There are a wide variety of approaches for ecosystem how to identify devices, and also how devices authenticate into services. Ultimately the mechanisms your organization chooses to employ will be and should be driven from more top level strategy and perspective. IoT strategy revolves around two central factors. It will be rare for an organization to implement an IoT product just for the sake of technology, so first and foremost, organizations need to articulate high level ideas like how, where, and why they want to leverage IoT concepts to generate new value for their business.
Answers to these questions will then drive the product capabilities, connectivity and integrations required to achieve the strategic vision. Another critical factor requiring analysis, but unfortunately often addressed too late in the development cycle, is the risk assessment and selection of risk mitigation technologies in the IoT solution.
This risk profiling helps to look at all the potential threats to safety, privacy, fraud, and other potentially negative areas. The risk magnitude or concern associated with each area is very dependent on a huge range of factors including but not limited to, the company’s general risk threshold, industry of operation, and legislative constraints. When peeling back the IoT ecosystem profile, there are a number of general areas that organizations will need to be concerned with in order to appropriately mitigate risks associated with their IoT solution.
Define and Assess the Risks and Attack Vectors
First, let’s consider a sampling of potential risks / attack vectors against an IoT ecosystem. Many of the attacks in IoT mirror traditional cyber-attacks like: Thing in the Middle, Denial of Sleep, Eavesdropping or Snooping, or a replay attack. The impact of each of these attacks will vary significantly based on the details of the ecosystem and device environment, as well as the aforementioned business risk concerns. However, we can generalize a bit to dive into the details and mitigation of some of these. If we take the Thing in the Middle concept, we can imagine a scenario where a malicious party may want to fake temperature data from a monitoring device in order to force a piece of machinery to overheat and therefore bringing physical and financial damage to the operating organization. There are a number of technical components that could be employed to mitigate this risk. Ultimately though, what we’re looking at is how does the relying service trust the data sent from the device? Trust is a very interesting concept in these IoT ecosystems, as it depends not only on the definition of the term, but the assurance needs of the relying parties, as well as the technical capabilities of the endpoints in the ecosystem. A core related topic to trust, is the concept of identity. So, how can the service receiving and making decisions from the device sensor data, trust both who is sending the data as well as the data itself that it is receiving? First the service needs to establish trust with the source of the data – this is authentication, and second it needs to be assured that the data has not been modified since it was sent over the network – this is integrity.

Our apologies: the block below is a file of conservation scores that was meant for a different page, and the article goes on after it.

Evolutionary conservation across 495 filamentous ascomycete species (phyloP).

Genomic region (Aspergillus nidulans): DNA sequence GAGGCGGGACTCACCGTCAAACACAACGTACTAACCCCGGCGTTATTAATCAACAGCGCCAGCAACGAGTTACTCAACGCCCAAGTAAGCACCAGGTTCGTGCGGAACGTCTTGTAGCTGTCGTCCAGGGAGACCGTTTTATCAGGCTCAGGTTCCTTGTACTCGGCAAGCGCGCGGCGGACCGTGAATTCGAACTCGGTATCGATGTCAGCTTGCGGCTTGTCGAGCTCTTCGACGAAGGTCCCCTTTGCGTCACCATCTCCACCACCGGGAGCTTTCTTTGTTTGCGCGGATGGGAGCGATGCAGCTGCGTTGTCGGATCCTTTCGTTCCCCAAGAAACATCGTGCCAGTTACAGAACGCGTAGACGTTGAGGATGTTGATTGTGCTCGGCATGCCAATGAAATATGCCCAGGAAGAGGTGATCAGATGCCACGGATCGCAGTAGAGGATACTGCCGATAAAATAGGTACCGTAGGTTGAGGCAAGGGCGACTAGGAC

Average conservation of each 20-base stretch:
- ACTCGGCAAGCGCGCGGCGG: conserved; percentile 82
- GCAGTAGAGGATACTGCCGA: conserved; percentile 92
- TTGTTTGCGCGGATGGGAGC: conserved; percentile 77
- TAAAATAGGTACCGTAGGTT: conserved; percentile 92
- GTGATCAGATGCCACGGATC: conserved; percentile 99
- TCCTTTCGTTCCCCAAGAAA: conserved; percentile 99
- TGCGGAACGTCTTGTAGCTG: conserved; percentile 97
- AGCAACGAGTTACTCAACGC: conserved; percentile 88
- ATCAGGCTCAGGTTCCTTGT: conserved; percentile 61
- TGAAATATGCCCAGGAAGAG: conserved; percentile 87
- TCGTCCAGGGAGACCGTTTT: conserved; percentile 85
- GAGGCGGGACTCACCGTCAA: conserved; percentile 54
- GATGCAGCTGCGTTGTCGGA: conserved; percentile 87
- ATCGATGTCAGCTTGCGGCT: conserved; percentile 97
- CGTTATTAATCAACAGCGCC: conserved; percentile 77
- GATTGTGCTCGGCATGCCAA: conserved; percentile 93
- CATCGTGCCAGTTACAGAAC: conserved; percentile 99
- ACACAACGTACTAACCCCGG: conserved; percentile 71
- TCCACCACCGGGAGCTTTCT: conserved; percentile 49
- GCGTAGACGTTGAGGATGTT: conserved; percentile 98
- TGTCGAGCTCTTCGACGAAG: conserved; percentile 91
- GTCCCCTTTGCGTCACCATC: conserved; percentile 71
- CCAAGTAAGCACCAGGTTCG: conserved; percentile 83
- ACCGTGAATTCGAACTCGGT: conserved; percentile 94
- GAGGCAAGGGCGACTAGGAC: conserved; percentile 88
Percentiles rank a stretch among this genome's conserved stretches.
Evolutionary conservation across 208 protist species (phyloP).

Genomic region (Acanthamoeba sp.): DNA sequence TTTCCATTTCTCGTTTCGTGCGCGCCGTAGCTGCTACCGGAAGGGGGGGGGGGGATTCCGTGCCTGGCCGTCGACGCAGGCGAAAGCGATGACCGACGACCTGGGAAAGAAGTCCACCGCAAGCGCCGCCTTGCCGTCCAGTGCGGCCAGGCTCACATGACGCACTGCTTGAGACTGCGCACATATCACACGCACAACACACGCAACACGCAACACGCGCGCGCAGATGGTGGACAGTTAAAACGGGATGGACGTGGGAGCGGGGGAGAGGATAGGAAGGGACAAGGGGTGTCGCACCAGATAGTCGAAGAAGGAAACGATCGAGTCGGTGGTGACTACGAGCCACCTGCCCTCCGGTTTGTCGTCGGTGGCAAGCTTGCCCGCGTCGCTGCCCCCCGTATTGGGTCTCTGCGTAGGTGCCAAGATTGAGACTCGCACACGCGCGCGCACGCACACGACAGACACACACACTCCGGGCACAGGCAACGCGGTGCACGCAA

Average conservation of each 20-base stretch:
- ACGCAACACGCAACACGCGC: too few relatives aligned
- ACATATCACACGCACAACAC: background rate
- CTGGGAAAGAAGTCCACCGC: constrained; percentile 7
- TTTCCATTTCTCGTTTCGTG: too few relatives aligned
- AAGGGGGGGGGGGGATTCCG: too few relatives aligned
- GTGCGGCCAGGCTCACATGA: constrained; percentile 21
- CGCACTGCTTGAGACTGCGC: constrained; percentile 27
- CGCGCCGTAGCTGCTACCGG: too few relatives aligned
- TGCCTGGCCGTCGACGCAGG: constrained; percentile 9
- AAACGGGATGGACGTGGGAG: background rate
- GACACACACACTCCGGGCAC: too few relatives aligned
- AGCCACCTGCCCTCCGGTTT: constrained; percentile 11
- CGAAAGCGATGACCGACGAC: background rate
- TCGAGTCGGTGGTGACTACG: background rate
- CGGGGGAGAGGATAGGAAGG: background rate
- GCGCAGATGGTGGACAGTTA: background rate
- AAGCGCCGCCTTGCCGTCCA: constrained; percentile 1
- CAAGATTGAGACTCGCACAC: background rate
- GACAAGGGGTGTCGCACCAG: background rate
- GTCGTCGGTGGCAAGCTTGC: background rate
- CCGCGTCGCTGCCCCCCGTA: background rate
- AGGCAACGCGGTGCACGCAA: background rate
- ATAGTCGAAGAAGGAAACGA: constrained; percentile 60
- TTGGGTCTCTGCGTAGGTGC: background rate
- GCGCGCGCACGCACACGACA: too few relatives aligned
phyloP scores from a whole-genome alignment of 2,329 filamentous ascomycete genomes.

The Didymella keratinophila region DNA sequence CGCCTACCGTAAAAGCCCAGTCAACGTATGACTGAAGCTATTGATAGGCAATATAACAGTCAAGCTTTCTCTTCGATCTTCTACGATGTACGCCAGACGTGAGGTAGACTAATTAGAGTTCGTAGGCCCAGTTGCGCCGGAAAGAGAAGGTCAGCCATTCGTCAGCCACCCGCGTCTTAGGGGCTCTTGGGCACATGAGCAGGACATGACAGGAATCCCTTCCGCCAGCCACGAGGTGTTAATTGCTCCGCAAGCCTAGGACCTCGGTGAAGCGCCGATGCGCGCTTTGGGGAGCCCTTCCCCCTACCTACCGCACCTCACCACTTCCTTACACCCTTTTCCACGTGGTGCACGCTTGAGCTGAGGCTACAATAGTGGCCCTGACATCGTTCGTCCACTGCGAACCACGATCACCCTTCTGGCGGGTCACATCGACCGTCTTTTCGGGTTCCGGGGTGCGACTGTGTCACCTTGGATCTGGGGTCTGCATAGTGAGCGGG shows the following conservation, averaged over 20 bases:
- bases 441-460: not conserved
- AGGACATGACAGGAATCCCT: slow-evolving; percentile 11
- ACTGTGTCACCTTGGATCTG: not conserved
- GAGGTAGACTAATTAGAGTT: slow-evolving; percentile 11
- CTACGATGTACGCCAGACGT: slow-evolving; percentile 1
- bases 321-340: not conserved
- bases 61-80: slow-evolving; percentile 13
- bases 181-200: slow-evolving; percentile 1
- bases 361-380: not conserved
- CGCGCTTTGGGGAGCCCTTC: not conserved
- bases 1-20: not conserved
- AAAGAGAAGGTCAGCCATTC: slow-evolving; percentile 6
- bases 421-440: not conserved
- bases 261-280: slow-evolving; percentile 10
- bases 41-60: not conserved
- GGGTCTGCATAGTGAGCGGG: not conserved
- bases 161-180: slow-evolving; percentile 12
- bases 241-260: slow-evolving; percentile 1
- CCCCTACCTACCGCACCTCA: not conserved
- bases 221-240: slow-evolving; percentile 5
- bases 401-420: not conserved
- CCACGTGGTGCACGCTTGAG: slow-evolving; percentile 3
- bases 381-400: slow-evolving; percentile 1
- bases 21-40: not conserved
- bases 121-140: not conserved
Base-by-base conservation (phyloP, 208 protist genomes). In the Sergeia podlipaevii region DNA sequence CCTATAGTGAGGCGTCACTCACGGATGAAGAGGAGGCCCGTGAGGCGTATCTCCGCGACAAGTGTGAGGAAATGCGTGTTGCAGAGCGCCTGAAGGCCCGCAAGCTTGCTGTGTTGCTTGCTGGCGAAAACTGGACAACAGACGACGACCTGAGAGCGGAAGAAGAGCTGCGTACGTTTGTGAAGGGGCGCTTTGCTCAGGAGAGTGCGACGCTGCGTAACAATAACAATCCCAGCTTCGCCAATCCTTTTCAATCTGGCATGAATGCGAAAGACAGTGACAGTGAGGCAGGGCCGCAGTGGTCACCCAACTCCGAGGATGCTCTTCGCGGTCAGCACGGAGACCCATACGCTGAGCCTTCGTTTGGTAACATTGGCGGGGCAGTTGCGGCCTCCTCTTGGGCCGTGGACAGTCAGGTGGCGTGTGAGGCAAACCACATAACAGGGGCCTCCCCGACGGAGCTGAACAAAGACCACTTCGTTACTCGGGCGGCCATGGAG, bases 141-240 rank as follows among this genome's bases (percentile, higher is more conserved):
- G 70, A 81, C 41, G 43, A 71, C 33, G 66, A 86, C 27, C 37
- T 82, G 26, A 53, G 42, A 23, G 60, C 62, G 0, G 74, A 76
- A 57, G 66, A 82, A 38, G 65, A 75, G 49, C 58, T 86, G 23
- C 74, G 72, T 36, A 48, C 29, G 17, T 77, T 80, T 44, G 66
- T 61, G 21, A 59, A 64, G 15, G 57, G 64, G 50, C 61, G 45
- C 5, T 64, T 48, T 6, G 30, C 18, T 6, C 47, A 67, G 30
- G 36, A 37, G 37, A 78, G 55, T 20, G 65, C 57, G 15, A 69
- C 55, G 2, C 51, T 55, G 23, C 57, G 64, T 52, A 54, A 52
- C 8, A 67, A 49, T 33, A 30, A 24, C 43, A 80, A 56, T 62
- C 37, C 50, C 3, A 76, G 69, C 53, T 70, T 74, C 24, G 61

We’ll focus most of this discussion on the authentication side of the equation. There are a couple areas to this question, but first we’d need to look at how the device authenticates and proves to the services that it is an entity the service trusts. This authentication can be done numerous ways, with device name/password, shared secrets, API keys, symmetric keys, or certificate based with PKI. Each of these solutions have tradeoffs between security, assurance, ease of use, scalability, feasibility and cost to implement. In the assurance area, we could look at a specific question of how the relying services can be assured that the device is who it says it is?
If we look at the device name & password scenario in comparison to a scenario leveraging digital certificates & PKI, the assurance level will look at questions along the lines of the following:
- How were the credentials generated?
- How were they provisioned to the device?
- How are they stored on the device?
- Were the credentials sent in clear text at any point where a 3rd party could have intercepted them?
- Were the credentials updated after provisioning, and if so where they done securely?
Strong Identity and Authentication Mechanisms